The sea trout’s status as second-class Icelandic citizens was likely due in no small part to Iceland’s fabled Atlantic salmon fishing. Anglers come from all over the globe to chase Iceland’s Atlantic salmon, which swim through rivers that have been meticulously managed for centuries, and where the privilege of a single day on some waters can cost anglers several thousand dollars. And sea-trout haven’t been the only Icelandic species outshined by Atlantics. The island also boasts excellent fishing for arctic char and large — sometimes enormous — resident brown trout, often referred to as “Ice Age” trout.
Ten years ago, Kristján Páll Rafnsson, who today is the CEO of Reykjavik-based FishPartner, decided it was time to shift the spotlight. Rafnsson founded FishPartner with the explicit goal of moving Iceland’s char and brown trout out of the shadows. And it worked. Rafnsson secured leases for beats on Lake Thingvallavatn and on whole rivers in the Icelandic Highlands — both of which offer anglers the opportunity to fish for Iceland’s “other” species. Rafnsson peddled his wares to both Icelandic anglers and international travelers alike, selling a mix of guided day trips and self-catered excursions that leveraged small hotels and hostels around the lake and rivers. Within a few years, bookings were solid. Today, you’ll struggle to find open dates on Rafnsson’s Highlands rivers, where the company now operates a full-service lodge.
With the lessons learned from several seasons guiding and lodging anglers and managing their leases on char and brown trout waters, Rafnsson and co-owner Sindri Hlíðar Jónsson set their sights on sea trout, on rivers hiding in plain sight, all of which boasted healthy — albeit steadily declining — runs of big sea-run brown trout. These were rivers that, despite generations of catch-and-kill harvest, were still offering anglers an experience approaching those found on sea trout rivers a world away. More importantly, they were fisheries that, under catch-and-release management, Rafnsson and Jónsson believed could rise to eclipse not only far-flung sea trout destinations, but even many of Iceland’s storied salmon rivers.
In October of 2019, the pair got their first chance. The lease on the Tungufljót River in Skaftafell, a small sea-trout river in southeast Iceland, situated in the shadow of some of the nation’s most breathtaking landscapes, came up. The duo made their bid, landed it, and implemented plans to manage the river under a strict catch-and-release policy beginning with the start of the following season in April, when the Tungufljót’s sea trout make their return to the sea. The duo’s theory that the fishing would improve without constant harvest proved accurate. After several seasons of careful management, catch rates on the river have soared. In 2021, the number of sea trout landed on the river far exceeded that of any year in the previous decade and more than tripled the totals of years like 2011. Today, it’s nearly impossible to find an open slot on the Tungufljót, which caters to only four anglers a week.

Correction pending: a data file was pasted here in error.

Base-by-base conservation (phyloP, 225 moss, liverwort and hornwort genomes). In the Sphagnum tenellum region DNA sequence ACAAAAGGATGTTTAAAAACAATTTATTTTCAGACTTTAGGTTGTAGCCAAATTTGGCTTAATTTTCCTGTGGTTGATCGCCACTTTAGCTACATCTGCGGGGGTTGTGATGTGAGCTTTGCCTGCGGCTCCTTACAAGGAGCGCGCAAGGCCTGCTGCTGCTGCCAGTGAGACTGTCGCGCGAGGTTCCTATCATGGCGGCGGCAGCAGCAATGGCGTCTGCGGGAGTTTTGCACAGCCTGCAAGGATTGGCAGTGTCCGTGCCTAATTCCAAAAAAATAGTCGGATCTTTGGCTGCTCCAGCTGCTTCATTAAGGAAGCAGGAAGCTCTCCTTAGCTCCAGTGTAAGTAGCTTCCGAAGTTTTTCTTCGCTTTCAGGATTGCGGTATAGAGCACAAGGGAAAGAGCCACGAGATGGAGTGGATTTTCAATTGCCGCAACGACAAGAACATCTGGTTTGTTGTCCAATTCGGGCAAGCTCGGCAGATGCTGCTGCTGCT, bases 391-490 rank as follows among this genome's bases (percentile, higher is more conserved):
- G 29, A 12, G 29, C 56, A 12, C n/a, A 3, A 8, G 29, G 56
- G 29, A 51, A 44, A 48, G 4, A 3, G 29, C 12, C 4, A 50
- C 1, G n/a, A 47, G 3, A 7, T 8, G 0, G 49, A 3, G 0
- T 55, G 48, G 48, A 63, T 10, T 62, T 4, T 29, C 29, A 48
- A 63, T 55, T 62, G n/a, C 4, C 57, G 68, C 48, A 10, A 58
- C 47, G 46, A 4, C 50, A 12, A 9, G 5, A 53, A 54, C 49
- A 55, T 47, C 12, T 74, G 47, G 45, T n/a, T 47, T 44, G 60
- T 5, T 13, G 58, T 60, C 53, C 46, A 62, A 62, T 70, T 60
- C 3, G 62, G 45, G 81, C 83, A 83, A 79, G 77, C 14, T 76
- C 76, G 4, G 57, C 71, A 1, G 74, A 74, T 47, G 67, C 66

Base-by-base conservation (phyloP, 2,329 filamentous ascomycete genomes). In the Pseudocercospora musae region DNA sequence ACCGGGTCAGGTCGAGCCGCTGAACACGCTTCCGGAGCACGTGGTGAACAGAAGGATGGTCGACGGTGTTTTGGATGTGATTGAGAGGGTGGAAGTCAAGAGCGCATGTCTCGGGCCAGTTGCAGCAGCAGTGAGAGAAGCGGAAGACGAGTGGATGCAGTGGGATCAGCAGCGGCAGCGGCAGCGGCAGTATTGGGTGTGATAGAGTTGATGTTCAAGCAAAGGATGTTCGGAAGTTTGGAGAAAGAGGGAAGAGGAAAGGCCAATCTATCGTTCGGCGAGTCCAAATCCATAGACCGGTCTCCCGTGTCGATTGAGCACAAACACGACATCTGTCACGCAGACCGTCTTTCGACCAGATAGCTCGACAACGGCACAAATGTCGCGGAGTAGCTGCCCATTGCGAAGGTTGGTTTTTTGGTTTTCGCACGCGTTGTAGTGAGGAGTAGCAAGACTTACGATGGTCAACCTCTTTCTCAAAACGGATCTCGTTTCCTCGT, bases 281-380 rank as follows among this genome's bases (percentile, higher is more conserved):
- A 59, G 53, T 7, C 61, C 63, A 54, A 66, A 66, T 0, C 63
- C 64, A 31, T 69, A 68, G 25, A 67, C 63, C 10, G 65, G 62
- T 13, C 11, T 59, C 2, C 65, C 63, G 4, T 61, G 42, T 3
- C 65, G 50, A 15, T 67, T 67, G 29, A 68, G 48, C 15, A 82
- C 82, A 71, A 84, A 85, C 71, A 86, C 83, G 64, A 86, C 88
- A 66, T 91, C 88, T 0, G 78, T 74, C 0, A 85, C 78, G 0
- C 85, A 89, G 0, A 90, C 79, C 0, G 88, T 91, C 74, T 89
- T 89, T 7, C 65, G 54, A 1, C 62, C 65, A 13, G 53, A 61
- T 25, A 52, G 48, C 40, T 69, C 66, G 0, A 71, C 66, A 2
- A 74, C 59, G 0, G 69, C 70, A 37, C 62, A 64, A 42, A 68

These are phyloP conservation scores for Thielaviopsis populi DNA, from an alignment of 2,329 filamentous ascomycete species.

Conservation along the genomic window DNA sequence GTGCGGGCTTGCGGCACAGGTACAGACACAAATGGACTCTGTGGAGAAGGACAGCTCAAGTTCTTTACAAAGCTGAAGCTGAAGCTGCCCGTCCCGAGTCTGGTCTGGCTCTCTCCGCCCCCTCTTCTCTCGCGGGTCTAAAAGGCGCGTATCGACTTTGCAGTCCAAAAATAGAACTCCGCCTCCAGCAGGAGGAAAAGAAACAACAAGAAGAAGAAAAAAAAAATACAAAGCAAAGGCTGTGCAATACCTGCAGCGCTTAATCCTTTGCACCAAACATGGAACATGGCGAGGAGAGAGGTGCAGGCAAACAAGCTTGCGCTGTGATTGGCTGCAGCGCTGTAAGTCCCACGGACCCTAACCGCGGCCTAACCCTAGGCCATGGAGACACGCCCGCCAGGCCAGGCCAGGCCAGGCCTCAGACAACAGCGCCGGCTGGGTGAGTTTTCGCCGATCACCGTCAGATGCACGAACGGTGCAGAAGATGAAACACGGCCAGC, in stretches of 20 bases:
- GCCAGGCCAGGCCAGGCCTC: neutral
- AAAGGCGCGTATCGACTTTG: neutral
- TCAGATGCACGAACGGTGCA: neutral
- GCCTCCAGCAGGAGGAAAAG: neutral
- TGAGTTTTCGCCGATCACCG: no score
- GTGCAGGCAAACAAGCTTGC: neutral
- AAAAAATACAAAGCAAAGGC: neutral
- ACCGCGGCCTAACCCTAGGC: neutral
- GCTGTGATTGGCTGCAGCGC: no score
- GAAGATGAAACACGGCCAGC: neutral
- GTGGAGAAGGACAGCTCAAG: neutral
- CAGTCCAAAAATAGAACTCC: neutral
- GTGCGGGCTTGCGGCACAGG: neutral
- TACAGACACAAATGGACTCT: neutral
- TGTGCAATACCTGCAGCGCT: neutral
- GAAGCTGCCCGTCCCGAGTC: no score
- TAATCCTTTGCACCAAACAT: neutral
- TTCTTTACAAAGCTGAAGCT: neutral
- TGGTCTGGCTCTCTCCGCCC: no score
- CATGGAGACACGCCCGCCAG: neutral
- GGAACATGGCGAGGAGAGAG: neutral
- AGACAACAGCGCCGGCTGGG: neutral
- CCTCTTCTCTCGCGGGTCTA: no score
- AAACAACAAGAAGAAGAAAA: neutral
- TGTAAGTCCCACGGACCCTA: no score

But the Holy Grail wasn’t the Tungufljót, not according to Rafnsson and Jónsson, at least. That was Vatnamót, a system of rivers that flows past the storied Battle Hill. There, three main rivers — the Skaftá, the Geirlandsá, and the Fossálar — fed by the glaciers, springs and rainfall off the Icelandic Highlands, combine before flowing to meet the sea.
Identifying the sacred vessel was a relatively easy task. Landing the lease to manage it was another matter. Landowners in Iceland, mostly farmers, have long-standing relationships with the leaseholders of the rivers that course through their lands. Many of those relationships span generations, and transitions often aren’t welcome, especially when the change agent is trying to sell catch-and-release management to folks that, quite reasonably, have always viewed fishing as a means to harvest.
In the case of Vatnamót, parts of the system had long been in the hands of a local angling club based near Reykjavik. For over half a century the club had managed the river strictly for harvest. Leases on other parts of the system remained in private hands. And, in 2019, when the opportunity to take over management of the Tungufljót came up, the leases on Vatnamót’s rivers were still years away from renewal.